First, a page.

The new post by the Rt. Rev. Douglas LeBlanc about the Obama family, National Episcopal Cathedral and the theological musings by the seeker-friendly agnostic Sally Quinn reminded me of something I have been meaning to do for some time now. Veteran GetReligion readers may remember that I have always had questions (lots of questions, actually) about the all-opinion, all of the time nature of the "On Faith" site at the Washington Post. Thus, I once wrote:
It has become clear that "On Faith" is, in reality, a gigantic and very ambitious op-ed page for discussions and arguments about issues, beliefs and feelings linked to religion. What is not clear is what all of this has to do with ... coverage of religion news. I, for one, really wish that there was some way for the "On Faith" site to at least -- this would cost nothing, really -- gather together all of the news reporting that takes place in the Washington Post newsroom and in its wire-service offerings (Religion News Service, for heaven's sake) and put it together in a one-stop shopping grid on the weblog. ...
That's N.E.W.S. Or is this op-ed-only approach actually the message, implying that there are no real facts to report about religious life, doctrine, history and events? That religion is, in reality, a subject in which everything is opinion and fog and that everyone should just accept that and move on?
Anyway, I said what I had to say back then. However, editors over at Trinity College's journal called "Religion in the News magazine" went and published an essay -- "Sally Gets Religion" -- that dug into the workings of the Post religion-news team (repeat, "news") and then offered the following commentary about "On Faith."
You need to read the whole thing, but here is an essential slice of the essay, which expresses concerns that are similiar to mine. Once again, the issue is why religion is a topic that deserves a sprawling multi-faith panel of experts who talk and talk and share and share and, well, that's it. Andrew Walsh writes, concerning Quinn and her intellectual circus:
Two things are worth noting about this approach. First, it's odd to empanel such an array of characters as omnibus experts, as if they all had worthwhile opinions about every conceivable religion question that might come up. At the heart of old-school journalism is the conviction that newspapers are obliged to find and quote genuine experts who have real knowledge of the matter at hand. That seems to have gone by the wayside on-line, where opinion is all.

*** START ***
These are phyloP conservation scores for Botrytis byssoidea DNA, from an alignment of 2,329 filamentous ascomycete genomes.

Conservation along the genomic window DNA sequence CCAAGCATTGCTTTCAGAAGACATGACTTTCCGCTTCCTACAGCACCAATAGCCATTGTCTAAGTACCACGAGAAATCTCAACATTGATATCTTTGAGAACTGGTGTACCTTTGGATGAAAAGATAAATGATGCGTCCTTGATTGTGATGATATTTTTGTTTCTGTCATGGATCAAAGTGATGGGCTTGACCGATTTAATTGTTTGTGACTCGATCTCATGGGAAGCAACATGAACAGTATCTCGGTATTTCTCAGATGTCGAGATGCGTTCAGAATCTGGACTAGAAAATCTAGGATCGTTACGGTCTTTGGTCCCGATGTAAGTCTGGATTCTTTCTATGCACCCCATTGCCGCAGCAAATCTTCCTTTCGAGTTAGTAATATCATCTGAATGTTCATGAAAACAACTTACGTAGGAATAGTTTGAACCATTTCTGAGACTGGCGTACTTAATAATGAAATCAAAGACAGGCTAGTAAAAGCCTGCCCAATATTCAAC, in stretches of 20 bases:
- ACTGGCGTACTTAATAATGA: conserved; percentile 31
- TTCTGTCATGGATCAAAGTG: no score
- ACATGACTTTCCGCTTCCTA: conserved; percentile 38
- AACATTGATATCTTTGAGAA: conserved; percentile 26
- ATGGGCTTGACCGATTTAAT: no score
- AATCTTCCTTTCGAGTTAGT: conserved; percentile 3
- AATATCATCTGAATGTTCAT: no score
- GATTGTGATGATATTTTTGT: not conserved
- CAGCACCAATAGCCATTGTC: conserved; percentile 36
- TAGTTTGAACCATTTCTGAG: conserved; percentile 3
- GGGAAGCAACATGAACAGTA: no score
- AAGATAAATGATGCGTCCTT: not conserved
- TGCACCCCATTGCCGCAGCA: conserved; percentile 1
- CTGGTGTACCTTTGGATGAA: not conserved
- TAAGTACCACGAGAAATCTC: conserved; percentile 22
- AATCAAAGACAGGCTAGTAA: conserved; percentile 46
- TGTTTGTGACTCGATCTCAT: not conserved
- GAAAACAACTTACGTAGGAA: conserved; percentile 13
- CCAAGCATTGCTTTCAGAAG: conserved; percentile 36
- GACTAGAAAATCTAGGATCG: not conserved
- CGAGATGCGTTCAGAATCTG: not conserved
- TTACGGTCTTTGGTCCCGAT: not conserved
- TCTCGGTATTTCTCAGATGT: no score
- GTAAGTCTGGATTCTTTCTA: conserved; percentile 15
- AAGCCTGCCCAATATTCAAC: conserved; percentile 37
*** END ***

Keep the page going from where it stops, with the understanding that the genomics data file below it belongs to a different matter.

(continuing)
Second, On Faith is not a conversation. A lot of programmatic statements are set down, but there's no back and forth. Everyone gets a free shot. ...
It's a novelty to have a massive "religion" section launched by so enthusiastic a journalistic entrepreneur. Is it intrinsically bad? The skeptical, uninformed, curious, suspicious, irreverent Quinn viewpoint is widely shared. And evidently there are many readers who appreciate the bouncing around from opinion to opinion, with the editorial function reduced to asking a question and then getting out of the way. There's something for everyone.
But it is troubling that in a world where journalism is experiencing a deep crisis of legitimacy, the Washington Post has launched this vast venture and endowed it with such a puny dose of journalistic ethos. There are On Faith panelists who act like journalists: Gustav Niebuhr, late of the New York Times (and Atlanta Journal-Constitution and Wall Street Journal and Washington Post) and now of Syracuse University; and Lisa Miller and Christopher Dickey of Newsweek, to name three. But even they are not bringing news to the table.
Where are the neutral, well-informed voices who rigorously report the news or comment upon it in a reasonably dispassionate (if not necessarily unopinionated) way? Will the online media be little more than a vast op-ed-cum-letters-to-the-editor venture, or will there be real, righteous religion reporting?
Great questions. Read it all.
Most of all, let me state this again. The professionals who cover religion news at the Post -- a talented crew, including some who are attached to On Faith -- need more exposure, including in this strange online frame of Quinn's making. Let's stress the news, not just a swirling storm of opinion and emotion.